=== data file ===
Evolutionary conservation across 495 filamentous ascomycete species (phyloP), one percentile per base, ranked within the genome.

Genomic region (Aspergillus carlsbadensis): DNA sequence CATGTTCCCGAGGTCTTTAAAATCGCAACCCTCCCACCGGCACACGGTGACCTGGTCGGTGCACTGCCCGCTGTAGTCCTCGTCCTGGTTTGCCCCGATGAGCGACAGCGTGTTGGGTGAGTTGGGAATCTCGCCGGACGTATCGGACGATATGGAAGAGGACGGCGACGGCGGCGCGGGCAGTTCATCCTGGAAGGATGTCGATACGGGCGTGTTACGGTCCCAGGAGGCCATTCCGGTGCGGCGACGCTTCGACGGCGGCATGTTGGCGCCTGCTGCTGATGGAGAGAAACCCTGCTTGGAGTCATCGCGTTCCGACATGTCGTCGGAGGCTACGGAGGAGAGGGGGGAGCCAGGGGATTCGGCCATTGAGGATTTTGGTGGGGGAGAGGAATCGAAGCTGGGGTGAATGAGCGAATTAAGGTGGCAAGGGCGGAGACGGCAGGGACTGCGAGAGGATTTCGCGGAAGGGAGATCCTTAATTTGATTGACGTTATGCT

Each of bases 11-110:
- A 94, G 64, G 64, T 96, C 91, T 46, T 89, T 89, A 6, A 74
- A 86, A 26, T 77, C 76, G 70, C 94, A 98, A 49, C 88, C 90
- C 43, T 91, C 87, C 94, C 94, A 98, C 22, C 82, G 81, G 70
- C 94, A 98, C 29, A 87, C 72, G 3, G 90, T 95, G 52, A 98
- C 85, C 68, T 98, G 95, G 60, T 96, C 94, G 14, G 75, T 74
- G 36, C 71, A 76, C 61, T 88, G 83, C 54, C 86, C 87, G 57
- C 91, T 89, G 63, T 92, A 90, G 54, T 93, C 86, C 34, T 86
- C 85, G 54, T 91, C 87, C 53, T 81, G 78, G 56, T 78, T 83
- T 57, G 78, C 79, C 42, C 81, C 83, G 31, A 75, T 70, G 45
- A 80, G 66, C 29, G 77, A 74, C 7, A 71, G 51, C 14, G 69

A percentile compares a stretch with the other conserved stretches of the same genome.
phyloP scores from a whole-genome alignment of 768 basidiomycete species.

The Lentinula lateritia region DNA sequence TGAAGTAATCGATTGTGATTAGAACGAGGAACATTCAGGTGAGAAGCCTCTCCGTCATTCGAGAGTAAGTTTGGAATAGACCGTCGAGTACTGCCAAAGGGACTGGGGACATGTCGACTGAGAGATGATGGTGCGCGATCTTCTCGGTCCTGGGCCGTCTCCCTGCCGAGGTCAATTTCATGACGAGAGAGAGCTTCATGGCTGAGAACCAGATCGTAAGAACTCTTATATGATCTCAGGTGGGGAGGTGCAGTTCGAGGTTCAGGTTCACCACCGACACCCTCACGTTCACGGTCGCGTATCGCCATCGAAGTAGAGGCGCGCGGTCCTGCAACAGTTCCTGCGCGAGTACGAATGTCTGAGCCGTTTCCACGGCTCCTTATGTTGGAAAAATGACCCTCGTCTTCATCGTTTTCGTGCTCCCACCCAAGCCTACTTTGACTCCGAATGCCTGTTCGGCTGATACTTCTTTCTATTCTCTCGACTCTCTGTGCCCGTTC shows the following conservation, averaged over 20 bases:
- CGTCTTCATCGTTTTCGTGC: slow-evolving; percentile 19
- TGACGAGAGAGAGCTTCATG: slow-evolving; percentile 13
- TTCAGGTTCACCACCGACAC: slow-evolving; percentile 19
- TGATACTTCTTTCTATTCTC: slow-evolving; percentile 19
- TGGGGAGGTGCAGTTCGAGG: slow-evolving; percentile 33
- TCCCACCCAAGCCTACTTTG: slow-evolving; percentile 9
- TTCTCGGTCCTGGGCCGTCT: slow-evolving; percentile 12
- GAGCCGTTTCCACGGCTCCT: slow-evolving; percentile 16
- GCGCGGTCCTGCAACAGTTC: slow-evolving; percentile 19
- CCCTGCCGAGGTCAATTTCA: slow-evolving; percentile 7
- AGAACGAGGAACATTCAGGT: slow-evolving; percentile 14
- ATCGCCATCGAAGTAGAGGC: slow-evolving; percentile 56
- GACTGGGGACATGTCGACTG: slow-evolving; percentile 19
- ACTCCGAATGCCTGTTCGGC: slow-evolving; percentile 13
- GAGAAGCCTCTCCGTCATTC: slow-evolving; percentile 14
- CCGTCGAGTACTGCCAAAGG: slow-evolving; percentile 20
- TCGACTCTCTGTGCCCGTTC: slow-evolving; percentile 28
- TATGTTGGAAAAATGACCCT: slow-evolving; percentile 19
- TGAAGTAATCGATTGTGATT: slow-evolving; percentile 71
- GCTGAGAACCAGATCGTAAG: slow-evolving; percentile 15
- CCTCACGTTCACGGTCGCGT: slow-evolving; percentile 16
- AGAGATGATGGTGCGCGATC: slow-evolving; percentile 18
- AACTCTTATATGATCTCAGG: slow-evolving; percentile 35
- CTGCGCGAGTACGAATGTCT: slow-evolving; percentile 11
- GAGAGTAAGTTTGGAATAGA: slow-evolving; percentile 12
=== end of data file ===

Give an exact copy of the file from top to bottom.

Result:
Evolutionary conservation across 495 filamentous ascomycete species (phyloP), one percentile per base, ranked within the genome.

Genomic region (Aspergillus carlsbadensis): DNA sequence CATGTTCCCGAGGTCTTTAAAATCGCAACCCTCCCACCGGCACACGGTGACCTGGTCGGTGCACTGCCCGCTGTAGTCCTCGTCCTGGTTTGCCCCGATGAGCGACAGCGTGTTGGGTGAGTTGGGAATCTCGCCGGACGTATCGGACGATATGGAAGAGGACGGCGACGGCGGCGCGGGCAGTTCATCCTGGAAGGATGTCGATACGGGCGTGTTACGGTCCCAGGAGGCCATTCCGGTGCGGCGACGCTTCGACGGCGGCATGTTGGCGCCTGCTGCTGATGGAGAGAAACCCTGCTTGGAGTCATCGCGTTCCGACATGTCGTCGGAGGCTACGGAGGAGAGGGGGGAGCCAGGGGATTCGGCCATTGAGGATTTTGGTGGGGGAGAGGAATCGAAGCTGGGGTGAATGAGCGAATTAAGGTGGCAAGGGCGGAGACGGCAGGGACTGCGAGAGGATTTCGCGGAAGGGAGATCCTTAATTTGATTGACGTTATGCT

Each of bases 11-110:
- A 94, G 64, G 64, T 96, C 91, T 46, T 89, T 89, A 6, A 74
- A 86, A 26, T 77, C 76, G 70, C 94, A 98, A 49, C 88, C 90
- C 43, T 91, C 87, C 94, C 94, A 98, C 22, C 82, G 81, G 70
- C 94, A 98, C 29, A 87, C 72, G 3, G 90, T 95, G 52, A 98
- C 85, C 68, T 98, G 95, G 60, T 96, C 94, G 14, G 75, T 74
- G 36, C 71, A 76, C 61, T 88, G 83, C 54, C 86, C 87, G 57
- C 91, T 89, G 63, T 92, A 90, G 54, T 93, C 86, C 34, T 86
- C 85, G 54, T 91, C 87, C 53, T 81, G 78, G 56, T 78, T 83
- T 57, G 78, C 79, C 42, C 81, C 83, G 31, A 75, T 70, G 45
- A 80, G 66, C 29, G 77, A 74, C 7, A 71, G 51, C 14, G 69

A percentile compares a stretch with the other conserved stretches of the same genome.
phyloP scores from a whole-genome alignment of 768 basidiomycete species.

The Lentinula lateritia region DNA sequence TGAAGTAATCGATTGTGATTAGAACGAGGAACATTCAGGTGAGAAGCCTCTCCGTCATTCGAGAGTAAGTTTGGAATAGACCGTCGAGTACTGCCAAAGGGACTGGGGACATGTCGACTGAGAGATGATGGTGCGCGATCTTCTCGGTCCTGGGCCGTCTCCCTGCCGAGGTCAATTTCATGACGAGAGAGAGCTTCATGGCTGAGAACCAGATCGTAAGAACTCTTATATGATCTCAGGTGGGGAGGTGCAGTTCGAGGTTCAGGTTCACCACCGACACCCTCACGTTCACGGTCGCGTATCGCCATCGAAGTAGAGGCGCGCGGTCCTGCAACAGTTCCTGCGCGAGTACGAATGTCTGAGCCGTTTCCACGGCTCCTTATGTTGGAAAAATGACCCTCGTCTTCATCGTTTTCGTGCTCCCACCCAAGCCTACTTTGACTCCGAATGCCTGTTCGGCTGATACTTCTTTCTATTCTCTCGACTCTCTGTGCCCGTTC shows the following conservation, averaged over 20 bases:
- CGTCTTCATCGTTTTCGTGC: slow-evolving; percentile 19
- TGACGAGAGAGAGCTTCATG: slow-evolving; percentile 13
- TTCAGGTTCACCACCGACAC: slow-evolving; percentile 19
- TGATACTTCTTTCTATTCTC: slow-evolving; percentile 19
- TGGGGAGGTGCAGTTCGAGG: slow-evolving; percentile 33
- TCCCACCCAAGCCTACTTTG: slow-evolving; percentile 9
- TTCTCGGTCCTGGGCCGTCT: slow-evolving; percentile 12
- GAGCCGTTTCCACGGCTCCT: slow-evolving; percentile 16
- GCGCGGTCCTGCAACAGTTC: slow-evolving; percentile 19
- CCCTGCCGAGGTCAATTTCA: slow-evolving; percentile 7
- AGAACGAGGAACATTCAGGT: slow-evolving; percentile 14
- ATCGCCATCGAAGTAGAGGC: slow-evolving; percentile 56
- GACTGGGGACATGTCGACTG: slow-evolving; percentile 19
- ACTCCGAATGCCTGTTCGGC: slow-evolving; percentile 13
- GAGAAGCCTCTCCGTCATTC: slow-evolving; percentile 14
- CCGTCGAGTACTGCCAAAGG: slow-evolving; percentile 20
- TCGACTCTCTGTGCCCGTTC: slow-evolving; percentile 28
- TATGTTGGAAAAATGACCCT: slow-evolving; percentile 19
- TGAAGTAATCGATTGTGATT: slow-evolving; percentile 71
- GCTGAGAACCAGATCGTAAG: slow-evolving; percentile 15
- CCTCACGTTCACGGTCGCGT: slow-evolving; percentile 16
- AGAGATGATGGTGCGCGATC: slow-evolving; percentile 18
- AACTCTTATATGATCTCAGG: slow-evolving; percentile 35
- CTGCGCGAGTACGAATGTCT: slow-evolving; percentile 11
- GAGAGTAAGTTTGGAATAGA: slow-evolving; percentile 12